I no longer have directly access to TradeStation data myself since the beginning of the year. So I do not have updated data from them to cross check if their data is the same as eSignal or not. When I get to the point writing about conversion of analysis between eSignal and Tradestation data, I may need help to obtain the latest tick data on NYSE Tick Index from Tradestation to do so.
I will probably summarize the brokerage versions of NYSE Tick Index in a separate article as the comparison of these data can get very long and boring. I will definitely include MB Trading and Open E Cry. I will also try to include Interactive Brokers if possible. The idea is to turn these comparisons into reference articles. Should you choose to switch from one data source to another, you can quickly tell the difference without the panic attack I experienced.
Back to writing. Later!
My monthly update on market internals.
The current snapshot of S&P 500 3-Day Advance Issues, Tick16 Short Term + Long Term as of 2013 April 19 close.
1. Long Term Tick16 (yellow line) below neutral zone.
2. Short Term Tick16 (red line) moved into oversold zone.
3. 3 Days Advance Issues (green line) diverged from new low printed by S&P
a. #1 is bearish pointing to trend sell mode
b. #2 points to a bounce is due until the line is back to neutral zone
c. #3 strong new momentum low points to start of down trend, or as a minimum end of the current up trend. The divergence points to a potential short term bottom in the making.
Last update predicted a swing long was coming. I did not expect that turning into a major short squeeze / blow-off top off the double bottom in the 3-day advance issues.
The current selloff in progress now is different from the previous one as the strong new momentum low in 3-day advance issues usually points to significant down side risk. Thus counter-trend long should be taken with precaution that they may fail easily.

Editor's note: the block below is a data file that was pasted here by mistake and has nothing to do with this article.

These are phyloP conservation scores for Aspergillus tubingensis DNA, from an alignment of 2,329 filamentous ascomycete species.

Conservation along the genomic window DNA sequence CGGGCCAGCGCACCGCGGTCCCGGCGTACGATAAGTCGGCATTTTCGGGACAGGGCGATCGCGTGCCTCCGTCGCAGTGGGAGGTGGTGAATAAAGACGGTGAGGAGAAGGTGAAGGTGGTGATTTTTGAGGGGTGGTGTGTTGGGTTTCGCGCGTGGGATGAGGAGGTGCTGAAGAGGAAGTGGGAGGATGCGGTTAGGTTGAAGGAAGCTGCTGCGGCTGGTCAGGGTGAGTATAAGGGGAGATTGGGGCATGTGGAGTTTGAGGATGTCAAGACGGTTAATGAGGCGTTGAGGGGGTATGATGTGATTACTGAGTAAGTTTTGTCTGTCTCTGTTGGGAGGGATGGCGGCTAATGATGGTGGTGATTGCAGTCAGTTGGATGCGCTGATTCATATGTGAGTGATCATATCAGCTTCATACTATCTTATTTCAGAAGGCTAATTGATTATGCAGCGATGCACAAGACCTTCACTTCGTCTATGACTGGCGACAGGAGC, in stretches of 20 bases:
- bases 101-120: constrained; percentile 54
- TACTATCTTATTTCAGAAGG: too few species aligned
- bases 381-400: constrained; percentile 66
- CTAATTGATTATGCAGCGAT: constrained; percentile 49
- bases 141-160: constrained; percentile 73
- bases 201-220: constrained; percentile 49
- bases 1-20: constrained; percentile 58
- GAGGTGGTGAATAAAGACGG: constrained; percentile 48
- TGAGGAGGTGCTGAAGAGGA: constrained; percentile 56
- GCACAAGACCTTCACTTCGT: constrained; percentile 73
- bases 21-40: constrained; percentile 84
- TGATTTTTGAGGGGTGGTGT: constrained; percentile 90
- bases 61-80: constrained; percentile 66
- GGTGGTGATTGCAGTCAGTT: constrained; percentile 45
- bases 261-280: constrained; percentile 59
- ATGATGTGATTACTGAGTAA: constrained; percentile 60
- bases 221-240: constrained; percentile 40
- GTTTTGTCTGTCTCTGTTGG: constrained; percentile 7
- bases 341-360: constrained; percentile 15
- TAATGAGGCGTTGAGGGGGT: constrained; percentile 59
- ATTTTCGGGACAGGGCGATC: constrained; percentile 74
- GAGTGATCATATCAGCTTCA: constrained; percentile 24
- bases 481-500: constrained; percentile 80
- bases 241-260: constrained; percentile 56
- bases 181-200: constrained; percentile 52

When I talk about NYSE Tick Index, there is a confusion where my data comes from. The confusion happens because some people find that the Tick Index they loaded onto their charts look completely different from mine. There is a good reason why that is the case and there is no need to panic that your data feed is not providing the same data to you. I will give you a detail account why this discrepancy exists.
The Original NYSE Tick Index
As far as I can recall, the original NYSE Tick Index was introduced by NYSE for the floor traders but it was since discontinued after a short period of time. Thus, there is really no real official NYSE Tick Index since. So what is this NYSE Tick Index I am talking about all along?
The S&P Comstock NYSE Tick Index
Well, it is a long story.
Since NYSE no longer computes its own Tick Index, the data vendor S&P Comstock took the challenge and recreated the index themselves. It made the index available to professional traders who subscribe to their real-time data service. At that time, real-time data was delivered through satellite broadcast, land line direct hook up, and FM transmission.
This effort made by S&P Comstock extended the life of the Tick Index. Since then, many traders developed trading techniques around the Tick Index. Eventually, Tick Index became famous in the professional trading community.